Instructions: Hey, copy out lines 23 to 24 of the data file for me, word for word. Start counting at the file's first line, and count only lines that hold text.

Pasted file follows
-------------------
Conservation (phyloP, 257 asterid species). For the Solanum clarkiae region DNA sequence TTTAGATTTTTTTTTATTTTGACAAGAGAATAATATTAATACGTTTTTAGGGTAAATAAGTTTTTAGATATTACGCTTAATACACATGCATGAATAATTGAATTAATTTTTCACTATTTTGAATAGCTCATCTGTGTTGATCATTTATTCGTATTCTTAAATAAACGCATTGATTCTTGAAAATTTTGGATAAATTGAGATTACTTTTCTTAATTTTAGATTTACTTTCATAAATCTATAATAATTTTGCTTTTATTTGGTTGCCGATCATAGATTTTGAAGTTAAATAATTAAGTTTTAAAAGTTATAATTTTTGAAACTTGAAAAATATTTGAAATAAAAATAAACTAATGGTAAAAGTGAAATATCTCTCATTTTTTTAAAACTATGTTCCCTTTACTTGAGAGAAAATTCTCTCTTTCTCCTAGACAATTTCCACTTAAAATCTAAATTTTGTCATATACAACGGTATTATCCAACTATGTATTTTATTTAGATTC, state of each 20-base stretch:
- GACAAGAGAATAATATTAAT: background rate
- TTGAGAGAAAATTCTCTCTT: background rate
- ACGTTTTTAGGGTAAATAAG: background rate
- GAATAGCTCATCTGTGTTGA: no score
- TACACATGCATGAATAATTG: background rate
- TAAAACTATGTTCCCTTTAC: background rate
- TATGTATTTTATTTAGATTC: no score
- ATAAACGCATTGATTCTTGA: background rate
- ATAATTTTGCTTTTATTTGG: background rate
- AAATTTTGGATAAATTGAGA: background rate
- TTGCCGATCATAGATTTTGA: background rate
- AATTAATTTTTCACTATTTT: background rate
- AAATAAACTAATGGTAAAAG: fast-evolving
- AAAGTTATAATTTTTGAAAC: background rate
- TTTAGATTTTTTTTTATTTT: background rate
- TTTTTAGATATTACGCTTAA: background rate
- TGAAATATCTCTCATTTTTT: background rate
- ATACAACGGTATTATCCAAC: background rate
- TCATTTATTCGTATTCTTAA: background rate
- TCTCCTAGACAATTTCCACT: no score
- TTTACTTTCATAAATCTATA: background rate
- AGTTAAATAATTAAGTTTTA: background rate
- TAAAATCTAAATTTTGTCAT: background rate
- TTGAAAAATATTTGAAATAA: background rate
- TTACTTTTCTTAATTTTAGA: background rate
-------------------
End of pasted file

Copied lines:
- AGTTAAATAATTAAGTTTTA: background rate
- TAAAATCTAAATTTTGTCAT: background rate